by Kevin Cummings, Messenger Staff Writer
If the “Cathedral of the Confederacy” can confront its past, so can the University of the South, said Wallace Adams-Riley, former rector of St. Paul’s Episcopal Church in Richmond, Va.
In his statement, Adams-Riley, a 1993 Sewanee graduate, was referencing an opinion article from the Nashville Scene, “If Sewanee Can Do it, Everyone Can Do It,” in which writer Betsy Phillips talks about the Sewanee Project on Slavery, Race and Reconciliation. The project is aimed at delving into the University’s history and deciding the future of campus monuments and memorials related to the Confederacy and slavery. Slaveholders and Confederate veterans helped found the University and some of its early leaders and professors were also Confederate veterans.
Adams-Riley spoke at the project’s third forum on Nov. 7 at Gailor Hall, in which he outlined St. Paul’s efforts at reconciling with its own history. Leaders of the Confederacy worshipped at the church, including Gen. Robert E. Lee, Confederate President Jefferson Davis, and Gen. Josiah Gorgas, who went on to become vice chancellor at Sewanee and whose name adorns Gorgas Hall on campus.
Adams-Riley asked parishioners if it was time to address the church’s own monuments and memorials following the racially-motivated shootings in 2015 at Emanuel African Methodist Episcopal Church in Charleston, S.C.
“‘Might God be calling us to have a conversation unlike any we’ve ever had before about all of the Confederate memorials and imagery inside St. Paul’s Church?’” he recalled asking. ‘What is it like for an African American, man, woman or child, to walk into our church and to see all of this? …Do they feel welcome and fully and equally valued as anyone else? Welcome in this house of God with those things on the walls?’”
Following many discussions, meetings and two public forums, St. Paul’s decided to remove all images of the Confederate Battle Flag from inside the church, he said. They also resolved to study the church’s history more deeply and create a memorial to slaves who helped build the church in the 1840s.
“In the aftermath of all this St. Paul’s was repeatedly accused of erasing history. The irony is people of St. Paul’s know their history now better than ever before. There’s no two ways about it,” he said.
The effort at St. Paul’s also includes creating liturgical and musical expressions of reconciliation and history, Adams-Riley added. The St. Paul’s project is scheduled to conclude in 2020.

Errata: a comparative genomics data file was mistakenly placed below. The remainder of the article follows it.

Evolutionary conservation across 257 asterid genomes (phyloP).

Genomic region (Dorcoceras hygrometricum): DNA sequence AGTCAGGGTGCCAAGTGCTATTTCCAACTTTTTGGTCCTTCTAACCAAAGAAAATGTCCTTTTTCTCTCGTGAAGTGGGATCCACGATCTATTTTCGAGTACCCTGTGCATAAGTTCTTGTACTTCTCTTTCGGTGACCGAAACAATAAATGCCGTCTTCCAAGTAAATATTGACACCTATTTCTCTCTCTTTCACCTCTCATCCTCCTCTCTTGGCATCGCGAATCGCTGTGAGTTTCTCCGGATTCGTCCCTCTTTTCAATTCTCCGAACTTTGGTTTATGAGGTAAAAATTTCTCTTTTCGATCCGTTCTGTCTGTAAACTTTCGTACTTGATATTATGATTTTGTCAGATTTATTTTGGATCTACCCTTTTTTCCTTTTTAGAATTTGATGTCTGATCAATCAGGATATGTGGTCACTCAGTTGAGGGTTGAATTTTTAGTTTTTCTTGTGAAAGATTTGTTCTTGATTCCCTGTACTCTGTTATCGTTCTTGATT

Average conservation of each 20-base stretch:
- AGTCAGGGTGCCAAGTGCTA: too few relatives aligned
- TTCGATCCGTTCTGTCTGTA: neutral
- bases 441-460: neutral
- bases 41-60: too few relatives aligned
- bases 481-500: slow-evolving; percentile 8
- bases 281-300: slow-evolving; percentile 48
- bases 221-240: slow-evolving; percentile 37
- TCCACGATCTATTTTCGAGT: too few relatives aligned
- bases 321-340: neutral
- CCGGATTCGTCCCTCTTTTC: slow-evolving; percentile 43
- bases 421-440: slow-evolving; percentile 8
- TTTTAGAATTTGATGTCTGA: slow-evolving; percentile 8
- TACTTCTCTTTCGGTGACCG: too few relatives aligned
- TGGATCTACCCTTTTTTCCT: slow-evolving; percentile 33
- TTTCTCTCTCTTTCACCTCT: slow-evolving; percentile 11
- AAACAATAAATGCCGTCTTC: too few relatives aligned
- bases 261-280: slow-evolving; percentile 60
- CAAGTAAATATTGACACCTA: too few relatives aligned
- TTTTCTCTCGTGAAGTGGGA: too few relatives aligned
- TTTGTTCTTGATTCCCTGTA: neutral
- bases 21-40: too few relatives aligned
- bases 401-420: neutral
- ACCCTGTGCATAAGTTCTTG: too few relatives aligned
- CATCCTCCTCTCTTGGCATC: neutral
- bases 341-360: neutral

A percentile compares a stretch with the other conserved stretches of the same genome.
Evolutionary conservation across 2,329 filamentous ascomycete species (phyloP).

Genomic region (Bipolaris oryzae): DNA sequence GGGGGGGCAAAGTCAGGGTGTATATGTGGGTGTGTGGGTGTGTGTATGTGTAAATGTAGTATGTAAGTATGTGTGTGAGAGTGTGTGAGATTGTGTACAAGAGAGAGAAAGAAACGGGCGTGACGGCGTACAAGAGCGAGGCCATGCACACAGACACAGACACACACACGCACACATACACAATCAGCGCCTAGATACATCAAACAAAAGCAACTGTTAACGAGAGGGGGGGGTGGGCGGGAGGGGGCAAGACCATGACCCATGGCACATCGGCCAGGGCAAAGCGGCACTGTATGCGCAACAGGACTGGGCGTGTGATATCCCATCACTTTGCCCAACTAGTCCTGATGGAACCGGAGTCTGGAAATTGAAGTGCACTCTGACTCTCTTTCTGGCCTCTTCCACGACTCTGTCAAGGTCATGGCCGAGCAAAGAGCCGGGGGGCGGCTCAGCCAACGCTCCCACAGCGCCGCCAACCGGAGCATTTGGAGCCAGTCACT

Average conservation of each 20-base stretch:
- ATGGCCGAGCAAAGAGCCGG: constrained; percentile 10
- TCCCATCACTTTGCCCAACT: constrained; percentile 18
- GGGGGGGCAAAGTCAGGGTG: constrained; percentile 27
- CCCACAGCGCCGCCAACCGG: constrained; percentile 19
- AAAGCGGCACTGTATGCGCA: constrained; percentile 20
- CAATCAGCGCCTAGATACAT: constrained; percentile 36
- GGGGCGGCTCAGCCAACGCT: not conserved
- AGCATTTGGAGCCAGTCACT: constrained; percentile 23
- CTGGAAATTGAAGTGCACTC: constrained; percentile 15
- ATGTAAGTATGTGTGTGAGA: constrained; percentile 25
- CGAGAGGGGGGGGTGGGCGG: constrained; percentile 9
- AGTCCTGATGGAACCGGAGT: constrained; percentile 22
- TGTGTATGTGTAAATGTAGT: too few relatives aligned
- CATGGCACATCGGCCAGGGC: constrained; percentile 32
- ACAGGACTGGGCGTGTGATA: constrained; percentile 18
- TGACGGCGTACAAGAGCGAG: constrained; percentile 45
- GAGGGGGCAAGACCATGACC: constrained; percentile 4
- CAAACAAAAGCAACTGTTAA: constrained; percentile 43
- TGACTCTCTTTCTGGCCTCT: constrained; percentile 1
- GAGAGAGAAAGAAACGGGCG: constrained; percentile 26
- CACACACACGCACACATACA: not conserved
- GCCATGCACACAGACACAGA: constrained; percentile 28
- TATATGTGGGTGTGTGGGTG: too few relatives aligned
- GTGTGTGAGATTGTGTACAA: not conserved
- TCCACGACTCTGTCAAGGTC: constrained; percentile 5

When asked whether images and memorials to Confederate soldiers inside Sewanee’s All Saints’ Chapel should remain, Adams-Riley said there is no one solution for every community and input is needed from all sides, but he has his own views.
“I believe that any image of the Confederate Battle Flag has to be put away forever,” he said. “And likewise, any image or representation of a Confederate soldier in uniform, forever. Now they can be in museums or on private property but in terms of public spaces, and I’m saying this as a direct descendent of 11 Confederate soldiers; this is my heritage.”
“What I’m saying is, for the sake of the common good, for the sake of reconciliations, for the sake of all members of our community, I think we have to make choices,” he added.
The second speaker at the Nov. 7 forum was Winslow Hastie, whose family has owned Magnolia Plantation and Gardens since 1676. The popular tourist attraction near Charleston, S.C., also underwent a historical fact and soul-finding mission. Hastie, who has worked in historical preservation in both San Francisco and Charleston, helped spearhead a project to restore the old slave cabins at the plantation and launch deeper investigation into slave life and genealogy there.
He said he received pushback from people in his own family, who preferred to keep the past quiet.
“That was sort of an unpleasant topic we really didn’t want to talk about. That was kind of a raw thing, it was uncomfortable for a lot of people,” he said.
Hastie, a 1995 Sewanee graduate, said he wrestled with his family’s past, but wanted a transparent and honest view of history.
In 1872, the plantation and gardens opened as a tourist attraction. Some of the freed slaves continued to work there, Hastie noted, and descendants continue to work there today—some actually lived in the slave cabins until the mid-1990s.
The restoration of the cabins and surrounding research opened up a number of connections, Hastie said. People whose family members were buried in unmarked graves in one of the plantation’s cemeteries were encouraged to visit and Magnolia became a gathering place for descendants of the slaves there.
In addition, interpretative programs, as well as a program called Lowcountry Africana, a genealogy library and archive for African Americans in South Carolina, Georgia and Florida, grew out of the slave research at Magnolia, Hastie said.
Responding to an audience question, Hastie said there have been no conversations about reparations to descendants of slaves, but said Magnolia Plantation does offer two scholarships for African American students, one to the College of Charleston and the other to Trident Technical College.
Woody Register, director of Sewanee’s Project on Slavery, Race and Reconciliation, said the project’s working group expects to submit recommendations about the University’s memorials and monuments at the end of this academic year. The project is scheduled to continue for six years.